5. Colonel

    No hard in dropping the firing pin hammer or striker on center fire firearms- provided they are triple checked and to be certain they are unloaded.

    Rimfires- it wont hurt occasionally
    Long term dry fire is harmful.

  6. I take advantage of my FoodSaver vacuum food sealer for a lot of projects! As a Prepper I have a comfortable stockpile of items I hope will sustain our family through any survivable catastrophe.
    1. I have several firearms earmarked for the future. They are vacuum sealed in the long sleeve rolls of a vacuum bag. I included the maintenance manuals, brushes & hard cleaning gear with desiccant. Chemicals are stored separately and rotated.
    Before vacuum sealing I protect the protruding portions of the firearms and any sharp corners from piercing the vacuum bag. I live on the shores of the Chesapeake Bay and initially did this because these items would be left behind during a bug-out.
    2. I store our ammunition in inexpensive Plastic Plano ammo boxes after sealing the rounds in their original containers. The ammunition is sealed with desiccant but NOT vacated of air. I believe (correctly or not) that the primer & powder is permeated with sufficient oxygen for ignition to occur and I don’t want to interfere with that engineering. I’d hate to have to air-out my ammo before I can use it! Anyway, now it can be flooded and submerged and remain functional when we return.
    Yeah, I’ve been told that this is overkill, but we feel better for it.

  7. The Colonel raises a good point about rimfires.
    I have a Savage 64F in .22LR that stands ready if needed… over twenty years with every bit of 50k rounds. it’s never failed to deliver. Simple to field strip and no worries of the firing pin breaking. Is it a Model 60 Marlin… not quite.
    Gotta worry about either that the breach face will be damaged upon dry fire. The Marlin 917V bolt action is touchy about that.
    So what do ya do…?
    Who knows? I got some lead .22LR non-plated sub sonic garbage inherited from my Pop… absolute junk. Well below 1000 f/ps.
    Wouldn’t cycle. Projectiles too soft to feed properly from tube mag or detatchable box mag.
    So yeah… I feel the pain.

  8. Dead Primers? Other than a chemical or oil contamination primers don’t just die, not within any reasonable time frame anyways. Had a tornado take off my roof a couple decades ago, All my primers got soaked and I called CCI asking if there was any hope for them. They said to let them dry completely and they will be fine, they use water in the manufacturing of the primers, as long as they are dry when loaded they work just fine.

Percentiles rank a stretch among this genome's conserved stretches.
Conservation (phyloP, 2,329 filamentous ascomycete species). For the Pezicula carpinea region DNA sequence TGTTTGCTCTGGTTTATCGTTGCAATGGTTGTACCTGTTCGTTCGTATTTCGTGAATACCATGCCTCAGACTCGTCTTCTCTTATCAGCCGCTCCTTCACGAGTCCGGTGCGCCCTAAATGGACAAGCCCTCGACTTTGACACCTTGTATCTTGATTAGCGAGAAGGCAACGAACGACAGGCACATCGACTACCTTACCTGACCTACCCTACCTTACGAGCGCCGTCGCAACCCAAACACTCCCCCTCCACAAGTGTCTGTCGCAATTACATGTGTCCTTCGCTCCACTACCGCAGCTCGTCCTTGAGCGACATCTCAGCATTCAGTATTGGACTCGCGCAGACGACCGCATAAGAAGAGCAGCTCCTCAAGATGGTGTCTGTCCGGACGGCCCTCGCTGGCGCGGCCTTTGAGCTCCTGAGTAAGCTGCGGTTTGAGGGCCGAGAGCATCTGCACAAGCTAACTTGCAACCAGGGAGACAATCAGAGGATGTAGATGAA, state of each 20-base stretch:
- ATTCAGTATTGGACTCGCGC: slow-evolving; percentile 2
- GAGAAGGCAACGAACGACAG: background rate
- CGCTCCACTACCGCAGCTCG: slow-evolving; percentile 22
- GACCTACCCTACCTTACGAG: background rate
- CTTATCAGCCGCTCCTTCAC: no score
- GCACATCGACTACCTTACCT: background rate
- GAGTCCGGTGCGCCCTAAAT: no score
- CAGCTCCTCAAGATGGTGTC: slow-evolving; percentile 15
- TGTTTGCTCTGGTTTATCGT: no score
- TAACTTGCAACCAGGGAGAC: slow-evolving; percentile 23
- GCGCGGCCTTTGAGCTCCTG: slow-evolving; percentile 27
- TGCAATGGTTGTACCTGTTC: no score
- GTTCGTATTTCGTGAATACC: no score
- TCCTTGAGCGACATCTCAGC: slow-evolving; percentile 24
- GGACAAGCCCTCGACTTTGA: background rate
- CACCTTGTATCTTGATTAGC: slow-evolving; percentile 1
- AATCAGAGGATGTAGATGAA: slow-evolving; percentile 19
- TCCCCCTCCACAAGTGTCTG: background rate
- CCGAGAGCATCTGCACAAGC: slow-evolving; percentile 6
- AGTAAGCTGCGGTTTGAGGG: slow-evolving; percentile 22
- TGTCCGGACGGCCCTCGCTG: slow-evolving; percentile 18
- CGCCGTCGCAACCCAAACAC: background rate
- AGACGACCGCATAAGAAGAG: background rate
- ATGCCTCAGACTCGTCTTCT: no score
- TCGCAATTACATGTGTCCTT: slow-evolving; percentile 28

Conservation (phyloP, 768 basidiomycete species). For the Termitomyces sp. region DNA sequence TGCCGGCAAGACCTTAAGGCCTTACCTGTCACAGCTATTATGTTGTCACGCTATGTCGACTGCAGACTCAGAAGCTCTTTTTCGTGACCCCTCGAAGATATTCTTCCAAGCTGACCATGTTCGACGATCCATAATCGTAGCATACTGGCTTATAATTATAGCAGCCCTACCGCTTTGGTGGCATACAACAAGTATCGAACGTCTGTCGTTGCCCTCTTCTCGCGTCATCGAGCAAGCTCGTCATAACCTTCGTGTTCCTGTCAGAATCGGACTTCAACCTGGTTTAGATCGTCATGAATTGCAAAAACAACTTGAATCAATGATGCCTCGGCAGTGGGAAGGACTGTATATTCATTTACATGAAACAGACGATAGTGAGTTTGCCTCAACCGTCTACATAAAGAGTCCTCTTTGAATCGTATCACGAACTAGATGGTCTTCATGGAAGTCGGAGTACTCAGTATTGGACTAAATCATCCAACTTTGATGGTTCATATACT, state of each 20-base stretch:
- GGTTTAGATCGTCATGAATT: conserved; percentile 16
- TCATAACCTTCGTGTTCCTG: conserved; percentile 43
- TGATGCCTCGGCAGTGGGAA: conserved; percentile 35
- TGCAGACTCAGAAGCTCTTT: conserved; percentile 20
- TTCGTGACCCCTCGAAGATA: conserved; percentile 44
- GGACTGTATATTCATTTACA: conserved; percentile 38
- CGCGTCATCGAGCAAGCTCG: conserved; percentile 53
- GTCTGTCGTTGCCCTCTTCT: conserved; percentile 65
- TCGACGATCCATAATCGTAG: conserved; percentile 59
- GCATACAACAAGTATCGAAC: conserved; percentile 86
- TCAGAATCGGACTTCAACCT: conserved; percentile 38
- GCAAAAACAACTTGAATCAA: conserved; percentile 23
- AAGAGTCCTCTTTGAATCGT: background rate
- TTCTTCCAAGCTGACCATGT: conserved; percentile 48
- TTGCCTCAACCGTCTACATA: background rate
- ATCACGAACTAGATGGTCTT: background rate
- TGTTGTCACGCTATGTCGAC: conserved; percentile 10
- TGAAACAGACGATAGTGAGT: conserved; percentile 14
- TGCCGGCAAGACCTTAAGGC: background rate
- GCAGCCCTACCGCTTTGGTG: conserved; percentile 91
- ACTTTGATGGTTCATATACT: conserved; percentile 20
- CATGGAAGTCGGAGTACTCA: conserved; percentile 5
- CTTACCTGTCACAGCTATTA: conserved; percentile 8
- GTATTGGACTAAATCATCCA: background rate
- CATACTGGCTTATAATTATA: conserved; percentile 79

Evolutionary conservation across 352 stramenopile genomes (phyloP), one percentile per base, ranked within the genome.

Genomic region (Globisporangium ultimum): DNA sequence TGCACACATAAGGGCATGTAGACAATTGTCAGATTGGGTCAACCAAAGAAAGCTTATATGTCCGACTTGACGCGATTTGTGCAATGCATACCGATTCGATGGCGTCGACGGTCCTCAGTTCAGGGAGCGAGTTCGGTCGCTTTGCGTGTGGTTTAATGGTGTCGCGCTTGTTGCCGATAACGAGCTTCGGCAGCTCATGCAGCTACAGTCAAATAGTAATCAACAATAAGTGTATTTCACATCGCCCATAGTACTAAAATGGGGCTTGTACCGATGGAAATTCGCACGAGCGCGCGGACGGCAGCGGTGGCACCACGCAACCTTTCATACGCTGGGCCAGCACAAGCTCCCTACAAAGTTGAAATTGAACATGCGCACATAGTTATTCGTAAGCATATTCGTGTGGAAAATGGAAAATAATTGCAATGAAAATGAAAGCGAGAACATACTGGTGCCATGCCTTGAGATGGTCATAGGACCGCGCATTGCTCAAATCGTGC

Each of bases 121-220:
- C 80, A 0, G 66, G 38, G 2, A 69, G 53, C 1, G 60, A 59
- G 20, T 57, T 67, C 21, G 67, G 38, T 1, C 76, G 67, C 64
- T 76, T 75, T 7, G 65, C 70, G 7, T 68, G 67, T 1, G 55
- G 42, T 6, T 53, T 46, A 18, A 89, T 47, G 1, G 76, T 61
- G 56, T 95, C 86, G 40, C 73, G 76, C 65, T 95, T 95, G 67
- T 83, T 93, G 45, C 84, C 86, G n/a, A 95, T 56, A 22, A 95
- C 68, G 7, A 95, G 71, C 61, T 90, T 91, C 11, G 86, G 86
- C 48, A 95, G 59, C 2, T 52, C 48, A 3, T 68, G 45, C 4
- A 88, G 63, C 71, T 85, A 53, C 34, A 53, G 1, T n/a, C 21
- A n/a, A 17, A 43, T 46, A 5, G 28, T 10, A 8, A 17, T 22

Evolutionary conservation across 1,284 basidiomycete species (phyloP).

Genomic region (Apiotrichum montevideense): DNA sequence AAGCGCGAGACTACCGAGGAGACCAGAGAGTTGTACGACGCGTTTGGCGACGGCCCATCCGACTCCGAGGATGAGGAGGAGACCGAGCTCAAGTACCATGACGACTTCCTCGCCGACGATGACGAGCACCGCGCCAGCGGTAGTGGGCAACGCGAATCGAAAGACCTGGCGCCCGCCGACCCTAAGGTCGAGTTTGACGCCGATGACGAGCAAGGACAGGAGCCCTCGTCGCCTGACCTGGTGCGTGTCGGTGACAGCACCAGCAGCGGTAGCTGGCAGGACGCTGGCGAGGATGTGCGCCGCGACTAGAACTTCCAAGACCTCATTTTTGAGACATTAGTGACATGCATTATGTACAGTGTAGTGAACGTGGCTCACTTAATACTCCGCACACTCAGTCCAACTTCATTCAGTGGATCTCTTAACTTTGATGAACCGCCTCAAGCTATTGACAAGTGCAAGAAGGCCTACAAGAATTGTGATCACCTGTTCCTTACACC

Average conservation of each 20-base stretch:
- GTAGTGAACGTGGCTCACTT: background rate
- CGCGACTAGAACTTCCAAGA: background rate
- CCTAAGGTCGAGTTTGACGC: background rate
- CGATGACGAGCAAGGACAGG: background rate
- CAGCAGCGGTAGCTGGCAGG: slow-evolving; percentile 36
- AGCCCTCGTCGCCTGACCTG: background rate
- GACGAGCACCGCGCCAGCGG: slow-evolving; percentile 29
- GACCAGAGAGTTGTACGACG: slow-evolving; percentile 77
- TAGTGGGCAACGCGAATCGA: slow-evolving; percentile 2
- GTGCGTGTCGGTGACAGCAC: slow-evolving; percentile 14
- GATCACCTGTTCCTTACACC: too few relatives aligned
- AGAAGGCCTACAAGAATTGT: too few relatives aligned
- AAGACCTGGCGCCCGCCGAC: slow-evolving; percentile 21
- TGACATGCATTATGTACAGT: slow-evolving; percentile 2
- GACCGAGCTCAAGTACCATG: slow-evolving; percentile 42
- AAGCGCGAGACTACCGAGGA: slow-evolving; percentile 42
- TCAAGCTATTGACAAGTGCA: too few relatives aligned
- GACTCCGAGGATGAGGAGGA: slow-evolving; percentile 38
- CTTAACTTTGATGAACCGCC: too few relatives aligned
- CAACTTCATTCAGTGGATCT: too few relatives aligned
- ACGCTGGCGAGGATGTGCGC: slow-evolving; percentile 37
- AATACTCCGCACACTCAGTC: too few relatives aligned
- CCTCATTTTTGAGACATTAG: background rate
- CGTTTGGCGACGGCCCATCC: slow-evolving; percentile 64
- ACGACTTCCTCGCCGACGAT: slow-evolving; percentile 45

9. If you have received or inherited firearms from family that have old oils on them, these old oils can and will breakdown and form a yellowy paste that will not allow the firearm to operate properly. Clean all of the old oils off completely and re-lubricate with 100% synthetic lubricants. Not trying to sell or convince anyone of using another oil or cleaner but Amsoil has some of the best cleaners and lubricants I have ever used. Not only do the cleaners work on powder residue but all of those old oils that have been left on the hand me downs will come right off with their Firearm Cleaner. I passed an old Remington auto .22 to may grandson that came from my father and the old oils gummed up the operation of that old .22 and with a little time, rags and Amsoil Firearm Cleaner we had it as clean as new. Then lubed it up with the 100% synthetic Firearm Lubricant the gun was in as good of operating condition as it was the day I firs shot it over 50 years ago. Then, the time we spent together was the best part of the whole operation. Synthetics are amazing and will not break down over time and cause issues.

  10. The only way to store some firearms uncocked is to pull the trigger and let the firing pin fly forward. This is particularly true with hammerless or concealed hammer firearms such as SxS shotguns and many .22 semi auto pistols. This presents a bit of a quandary. Do I risk damaging the firing pins or the firing pin springs? Which is the greater risk? One solution is to leave plastic snap caps in the gun and pull the trigger, but is this wise for long term storage? I don’t know the answer.

  11. I store ammo in steel and plastic ammo cans. Throw in a couple of bags of dessicant to absorb any moisture. I have no idea how this will work long-term. I put small buckets of Rid in the safes also. I wipe firearms that don’t get shot much with Rig and spray corrosion inhibiter on the inner surfaces.

  12. Not to change anyone’s mind when it comes to firearm lubricant but I have found silicone in a small sqeeze type plastic bottle to be among the best forlong lasting and friction resistant to any that I have ever used on a firearm. Expensive on Amazon and worth every penny of the 6.95 for about two ounces.